pra mit ? - an inquiry

Richard Salomon rsalomon at
Fri Feb 17 19:07:55 UTC 1995

Dear Pramit,

This is an interesting question; not exactly the sort of thing this list 
was meant for, but welcome nonetheless, and more interesting 
than a lot of what has been coming over lately. 

Anway: Pramit (as noted by a previous respondent) is no doubt the same as 
Sanskrit pramita, which means, literally, 'measured', from the root maa
'measure' and the common prefix pra-, which in this case does not substantially 
change the meaning of the root (traditional commentators would probably 
gloss it as meaning '', 'especially,' by way of a vague 
'emphasis').  The name probably does not, however, have anything to do 
with Sanskrit mitra, 'friend,' as has been suggested.

The term pramita has a distinctly favorable connotation of 
'(correctly/precisely/carefully) measured out'; compare the related noun, '(true) measure; (reliable/authoritative) source of knowledge; 
authority'.  Moreover, it 
seems to be especially appropriate to your last name, if, as I suspect, it  
corresponds to Sanskrit bhaa.sin, 'speaker'.  I am not familiar with this 
family name, but this would seem to me to be a possible etymology.  And 
if so, your whole name would mean "Measured Speaker," implying something 
like "One who speaks limited words," i.e. who speaks only when he has 
something to say (and vice versa).   

By the way, I wonder if you ever tried asking the
Americans who ask you what your name means, what their own names mean?  I 
doubt that many if any of them would know.  English, and especially 
American names are generally much more difficult to understand 
etymologically than Indian ones, due to linguistic changes, diverse 
sources, etc.  Most people don't even bother thinking about these things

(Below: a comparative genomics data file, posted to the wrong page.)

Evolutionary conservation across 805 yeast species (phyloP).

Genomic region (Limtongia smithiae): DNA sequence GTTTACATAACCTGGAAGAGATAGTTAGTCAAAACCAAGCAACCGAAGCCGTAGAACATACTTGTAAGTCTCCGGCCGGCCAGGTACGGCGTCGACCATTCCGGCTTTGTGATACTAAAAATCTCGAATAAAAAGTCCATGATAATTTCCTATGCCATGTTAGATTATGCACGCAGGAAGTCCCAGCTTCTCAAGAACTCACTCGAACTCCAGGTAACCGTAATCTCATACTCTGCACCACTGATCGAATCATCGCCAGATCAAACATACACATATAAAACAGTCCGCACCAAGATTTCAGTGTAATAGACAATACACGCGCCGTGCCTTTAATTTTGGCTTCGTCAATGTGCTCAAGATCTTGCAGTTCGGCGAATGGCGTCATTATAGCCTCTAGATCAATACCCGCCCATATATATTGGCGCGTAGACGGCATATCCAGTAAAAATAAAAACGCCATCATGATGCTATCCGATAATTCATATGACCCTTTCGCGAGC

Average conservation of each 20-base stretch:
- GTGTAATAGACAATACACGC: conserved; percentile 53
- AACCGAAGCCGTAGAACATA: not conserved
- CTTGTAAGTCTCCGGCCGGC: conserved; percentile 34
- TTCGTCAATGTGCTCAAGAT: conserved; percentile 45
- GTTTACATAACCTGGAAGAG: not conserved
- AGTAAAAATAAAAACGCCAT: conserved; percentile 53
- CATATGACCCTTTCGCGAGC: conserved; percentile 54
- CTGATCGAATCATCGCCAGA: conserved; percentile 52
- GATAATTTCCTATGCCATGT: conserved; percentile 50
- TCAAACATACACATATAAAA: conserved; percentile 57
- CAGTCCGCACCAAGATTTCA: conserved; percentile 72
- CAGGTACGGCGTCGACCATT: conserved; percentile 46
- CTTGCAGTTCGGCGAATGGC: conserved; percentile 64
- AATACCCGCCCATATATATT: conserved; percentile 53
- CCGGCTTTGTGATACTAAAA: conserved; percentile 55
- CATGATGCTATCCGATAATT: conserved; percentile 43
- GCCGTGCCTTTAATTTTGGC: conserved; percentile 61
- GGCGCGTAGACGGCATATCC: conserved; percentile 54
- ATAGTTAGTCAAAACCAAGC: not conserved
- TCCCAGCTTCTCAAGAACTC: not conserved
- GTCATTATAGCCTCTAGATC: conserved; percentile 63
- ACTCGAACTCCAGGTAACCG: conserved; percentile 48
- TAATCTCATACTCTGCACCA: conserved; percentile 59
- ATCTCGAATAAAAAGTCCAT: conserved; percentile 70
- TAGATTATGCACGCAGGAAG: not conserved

until they meet some foreigner with an exotic-sounding name.

-Richard Salomon (a.k.a. Rule-hard Peacemaker)
University of Washington 


On Fri, 17 Feb 1995, Pramit Bhasin wrote:

> Namaste,
> My name is Pramit Bhasin and I am a third year medical student at New Jersey
> Medical School in USA. This spring I will celebrate my seventh aniversary in
> America. Though much has changed around me since the time of my arrival in
> the states there remains one constant in my life. I can say with an element
> of certainty, that, my name has always been an immense source of curiosity
> for both Americans and my own Indian brethern. Often I am asked, " What does
> your name mean." On numerous occasions this has even been an embarracement -
> for I don't know what it means.
> I have looked up several hindi dictionarys but to my dismay I have been
> unable to find what it means. Even my Hindi teacher in high school was quite
> perplexed about the origins of my name. It is difficult to write the exact
> phoenitic pronounciation of my name in English - but I will do my best. 
> My name has two sounds. The first is pra ( pra is the same as the first sound
> in prana - life) and the second sound is mit ( as in the name amit or mitesh)
> I sincerely hope that someone will be of assistance in seven year long quest
> of mine.I also hope that this query of mine is in accordance with the set
> forth objectives of this list - my apologies to all if it isn't.
> Sincerly 
> pramit bhasin


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